The narration of the anecdotes generally develops in two lines: a) question and answer, b) description of the event/situation with rationale / verbal and active response. a) Question and answer : many Nasreddin Hodja anecdotes consist of a question leveled at Hodja and his answer. b) Description of the event/situation with rationale / verbal and active response. in many Nasreddin Hodja anecdotes the event or situation developing among the persons who are involved in the anecdote are related, later Hodja will respond verbally or actively explaining the clever reasoning behind his response.
Three types of humor can be distinguished in Nasreddin Hodja ‘s anecdotes: a) humor related to an event or situation, b) verbal humour, c) character humour. in some of the anecdotes two types of humour can be found. in the event and or situation humour the focal point is on the situations, events depicted in the anecdote. in the anecdotes with verbal hunıour, Hodja’ s witticisms and special emphasis play a central role. in character humour, the personality of one of the persons in the anecdote is asserted .
Nasreddin Hodja anecdotes have a “comical – thought provoking” nature. With this in mind devising such a term as güldüşün (laughter-thinking) was considered. In each anecdote, witticism is concentrated on a particular phrase (especially in an answer to a query) or the prominent feature of a character. Besides being humorous the witticism is also fulfills the function of being thought provoking. Thereby the anecdote performs a role above a means for nıere laughter. To the ex tent that the reader understands the message of the anecdote, he understands where it is applicable.
The Subject Matter of Nasreddin Hodja Anecdotes
In its general lines, Nasreddin Hodja anecdotes take up relationships between people, the individual and society, and man and nature: from birth to death, love to anger, friendship to animosity, work to laziness, tolerance to intolerance, intelligence to stupidity, sharing to selfishness and inequity, justice to injustice and oppression, equality to inequality, wealth to poverty, positive criticism to humiliation, marriage to divorce, reality to delusion, domination to servitude, generosity to avarice, righteousness to sinfulness, responsibility to irresponsibility, prudence to squander, order to disorder, satisfaction to frustration, delight to pain, courage to cowardice, honesty to hypocrisy, happiness to unhappiness, youth to age, environmentalism to violation of nature… reflecting events and situations related to various aspects of human social life.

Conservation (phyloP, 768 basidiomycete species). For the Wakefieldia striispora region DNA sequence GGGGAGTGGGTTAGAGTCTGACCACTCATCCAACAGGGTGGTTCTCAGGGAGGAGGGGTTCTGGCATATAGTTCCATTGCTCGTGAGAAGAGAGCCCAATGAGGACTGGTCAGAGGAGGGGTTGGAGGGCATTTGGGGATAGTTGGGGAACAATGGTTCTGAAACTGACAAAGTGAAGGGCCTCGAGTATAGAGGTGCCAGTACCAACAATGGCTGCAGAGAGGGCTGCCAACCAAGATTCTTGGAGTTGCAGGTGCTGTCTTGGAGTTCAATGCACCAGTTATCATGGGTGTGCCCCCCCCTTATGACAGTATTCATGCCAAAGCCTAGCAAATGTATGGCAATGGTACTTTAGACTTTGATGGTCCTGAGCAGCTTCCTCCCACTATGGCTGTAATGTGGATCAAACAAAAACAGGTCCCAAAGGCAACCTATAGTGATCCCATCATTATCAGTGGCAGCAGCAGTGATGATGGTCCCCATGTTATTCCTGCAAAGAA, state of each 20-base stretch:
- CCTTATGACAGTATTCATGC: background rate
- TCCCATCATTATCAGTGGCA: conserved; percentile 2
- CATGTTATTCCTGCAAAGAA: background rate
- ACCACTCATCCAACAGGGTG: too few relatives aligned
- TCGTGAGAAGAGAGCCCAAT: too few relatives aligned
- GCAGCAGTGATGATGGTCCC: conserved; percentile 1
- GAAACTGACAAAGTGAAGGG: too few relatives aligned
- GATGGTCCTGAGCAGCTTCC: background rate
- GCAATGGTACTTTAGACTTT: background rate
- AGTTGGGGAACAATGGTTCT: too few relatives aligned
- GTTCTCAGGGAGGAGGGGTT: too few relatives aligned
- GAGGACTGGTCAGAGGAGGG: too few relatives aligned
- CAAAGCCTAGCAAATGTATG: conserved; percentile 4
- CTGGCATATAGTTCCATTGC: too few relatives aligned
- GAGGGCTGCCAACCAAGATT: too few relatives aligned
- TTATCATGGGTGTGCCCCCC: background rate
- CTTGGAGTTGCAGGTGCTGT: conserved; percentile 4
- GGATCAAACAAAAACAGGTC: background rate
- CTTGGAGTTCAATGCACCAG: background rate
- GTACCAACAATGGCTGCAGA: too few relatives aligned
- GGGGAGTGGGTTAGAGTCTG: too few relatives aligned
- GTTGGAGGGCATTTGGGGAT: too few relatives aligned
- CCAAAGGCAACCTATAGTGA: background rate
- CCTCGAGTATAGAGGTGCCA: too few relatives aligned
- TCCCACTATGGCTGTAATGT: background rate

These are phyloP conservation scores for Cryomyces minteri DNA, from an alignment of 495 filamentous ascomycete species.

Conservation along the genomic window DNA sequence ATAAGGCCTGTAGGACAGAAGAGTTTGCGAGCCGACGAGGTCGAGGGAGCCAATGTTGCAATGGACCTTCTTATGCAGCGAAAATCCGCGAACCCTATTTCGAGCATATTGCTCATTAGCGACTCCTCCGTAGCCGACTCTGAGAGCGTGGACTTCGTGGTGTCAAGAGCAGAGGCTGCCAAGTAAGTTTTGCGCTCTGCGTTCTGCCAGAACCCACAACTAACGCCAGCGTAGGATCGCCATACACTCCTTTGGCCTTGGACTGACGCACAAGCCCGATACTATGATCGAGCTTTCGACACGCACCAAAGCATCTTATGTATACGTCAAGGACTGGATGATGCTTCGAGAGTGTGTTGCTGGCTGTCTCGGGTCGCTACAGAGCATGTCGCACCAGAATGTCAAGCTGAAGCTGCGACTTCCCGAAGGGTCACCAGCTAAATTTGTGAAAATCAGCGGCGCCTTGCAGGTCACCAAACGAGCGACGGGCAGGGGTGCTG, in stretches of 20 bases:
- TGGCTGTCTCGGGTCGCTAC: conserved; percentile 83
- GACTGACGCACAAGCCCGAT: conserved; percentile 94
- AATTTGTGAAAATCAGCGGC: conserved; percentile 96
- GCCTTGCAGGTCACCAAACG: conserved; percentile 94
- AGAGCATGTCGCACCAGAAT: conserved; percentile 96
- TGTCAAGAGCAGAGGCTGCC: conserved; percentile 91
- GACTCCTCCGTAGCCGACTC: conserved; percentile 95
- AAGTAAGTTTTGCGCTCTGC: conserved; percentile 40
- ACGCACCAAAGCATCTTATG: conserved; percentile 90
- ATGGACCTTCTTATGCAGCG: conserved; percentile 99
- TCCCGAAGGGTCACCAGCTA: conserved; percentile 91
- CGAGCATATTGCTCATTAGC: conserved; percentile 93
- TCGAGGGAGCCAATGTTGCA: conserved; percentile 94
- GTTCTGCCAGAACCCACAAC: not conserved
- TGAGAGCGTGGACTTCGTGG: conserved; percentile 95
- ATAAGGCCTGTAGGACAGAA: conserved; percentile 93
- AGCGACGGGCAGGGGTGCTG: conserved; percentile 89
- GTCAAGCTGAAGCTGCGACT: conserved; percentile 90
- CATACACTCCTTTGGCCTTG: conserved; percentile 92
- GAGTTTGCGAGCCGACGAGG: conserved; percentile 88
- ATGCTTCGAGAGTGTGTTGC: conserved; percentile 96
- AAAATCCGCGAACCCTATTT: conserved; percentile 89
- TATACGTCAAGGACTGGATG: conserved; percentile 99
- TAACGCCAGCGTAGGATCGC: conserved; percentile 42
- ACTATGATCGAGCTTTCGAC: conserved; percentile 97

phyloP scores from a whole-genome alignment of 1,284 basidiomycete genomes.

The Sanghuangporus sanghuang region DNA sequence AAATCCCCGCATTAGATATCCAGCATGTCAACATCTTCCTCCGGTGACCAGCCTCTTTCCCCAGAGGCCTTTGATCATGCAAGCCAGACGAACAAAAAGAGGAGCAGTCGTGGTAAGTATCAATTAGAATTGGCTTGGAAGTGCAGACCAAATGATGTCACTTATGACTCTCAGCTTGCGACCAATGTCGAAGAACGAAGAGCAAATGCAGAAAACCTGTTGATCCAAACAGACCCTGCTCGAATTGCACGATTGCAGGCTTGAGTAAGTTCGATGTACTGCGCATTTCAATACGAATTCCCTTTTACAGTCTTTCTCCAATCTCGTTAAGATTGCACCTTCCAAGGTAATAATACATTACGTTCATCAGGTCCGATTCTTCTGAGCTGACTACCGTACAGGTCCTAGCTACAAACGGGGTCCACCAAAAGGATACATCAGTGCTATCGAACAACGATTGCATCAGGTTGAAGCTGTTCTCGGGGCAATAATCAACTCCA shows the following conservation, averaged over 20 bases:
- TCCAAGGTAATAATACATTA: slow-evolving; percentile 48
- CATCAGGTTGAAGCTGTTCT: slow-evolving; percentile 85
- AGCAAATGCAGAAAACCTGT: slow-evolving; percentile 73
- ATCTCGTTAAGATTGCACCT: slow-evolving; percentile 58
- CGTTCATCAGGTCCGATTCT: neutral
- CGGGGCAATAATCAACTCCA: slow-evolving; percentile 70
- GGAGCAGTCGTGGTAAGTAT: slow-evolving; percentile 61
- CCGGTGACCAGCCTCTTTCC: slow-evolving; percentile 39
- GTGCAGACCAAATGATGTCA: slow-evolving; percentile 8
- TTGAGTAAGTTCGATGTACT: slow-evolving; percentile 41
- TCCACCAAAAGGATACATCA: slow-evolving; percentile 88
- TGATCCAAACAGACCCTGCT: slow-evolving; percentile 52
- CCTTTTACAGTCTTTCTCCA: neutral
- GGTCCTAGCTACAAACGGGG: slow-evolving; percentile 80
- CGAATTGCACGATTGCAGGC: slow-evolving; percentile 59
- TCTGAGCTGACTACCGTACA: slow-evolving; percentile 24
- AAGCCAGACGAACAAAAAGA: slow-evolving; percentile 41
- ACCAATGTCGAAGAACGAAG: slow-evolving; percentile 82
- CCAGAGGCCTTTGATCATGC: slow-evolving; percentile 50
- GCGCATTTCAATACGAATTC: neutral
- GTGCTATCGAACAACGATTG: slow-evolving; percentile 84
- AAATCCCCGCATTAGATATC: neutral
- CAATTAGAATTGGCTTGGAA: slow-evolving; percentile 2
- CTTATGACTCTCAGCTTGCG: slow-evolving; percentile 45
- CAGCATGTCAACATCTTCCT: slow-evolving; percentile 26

Nasreddin Hodja has a generally rational and creative attitude towards the world. He accepts the world as his dwelling place. When finding solutions to and evaluating circumstances he acts in a rational and creative manner. He is well aware that the world gains value and meaning through man. He is not just content with knowing that the natural and social environment exist for human happiness, but he considers it his duty to let everyone else know.
Nasreddin Hodja generally has a tolerant and affectionate attitude towards people. However he can be quite pitiless, harsh, spiteful, ridiculing and even have amoral attitudes towards oppressive rulers, egoists, fools, hypocrites. He would hesitate to ridicule by means of humour.
Nasreddin Hodja’s real aim is o promote a humane and decent lifestyle in this world: by being a burden to none, knowing and protecting one’s rights, valuing one’s friendships, sharing joy and pain, standing up for what is right, show ing and correcting what is wrong, doing good, increasing what good there is and living the life of an average human being.
Nasreddin Hodja’s scheme for man is realistic. For him man is a whole with a li his rights and wrongs, goodness and adversities. To perceive him and accept him in this manner requires that one draws him as much a s possible a way from wrongs and adversities, towards what is good and right. He reacts against the careless life regulated by established rules. He is a living symbol of the outgoing, joyous, helpful and affectionate man.
Nasreddin Hodja’s view of social order embraces unity and wholeness. He was aware that human society is a whole composed of individuals . He was against a society that was oppressive and authoritarian through its institutions and regulations. He was all in favor of mutual cooperation and sharing. He sought a social order that adjusted relations hips, observed equilibrium and aimed for human happiness.
Nasreddin Hodja choose the anecdote as a means of literature to express life, observations, criticism, warning etc. The anecdote is truly one of the best means to show reaction. lts brevity, its simplicity, its memorability, its ability to spread quickly accentuates its effectiveness . The quality that makes Nasreddin Hodja’s works anecdotes is his wit. While his wit, brings out the rights in life in a manifest manner, it softens the adversities, the ordinary and extraordinary in life bring them into a more sympathetic light. In their essence the anecdotes provide an accumulation of knowledge on human life.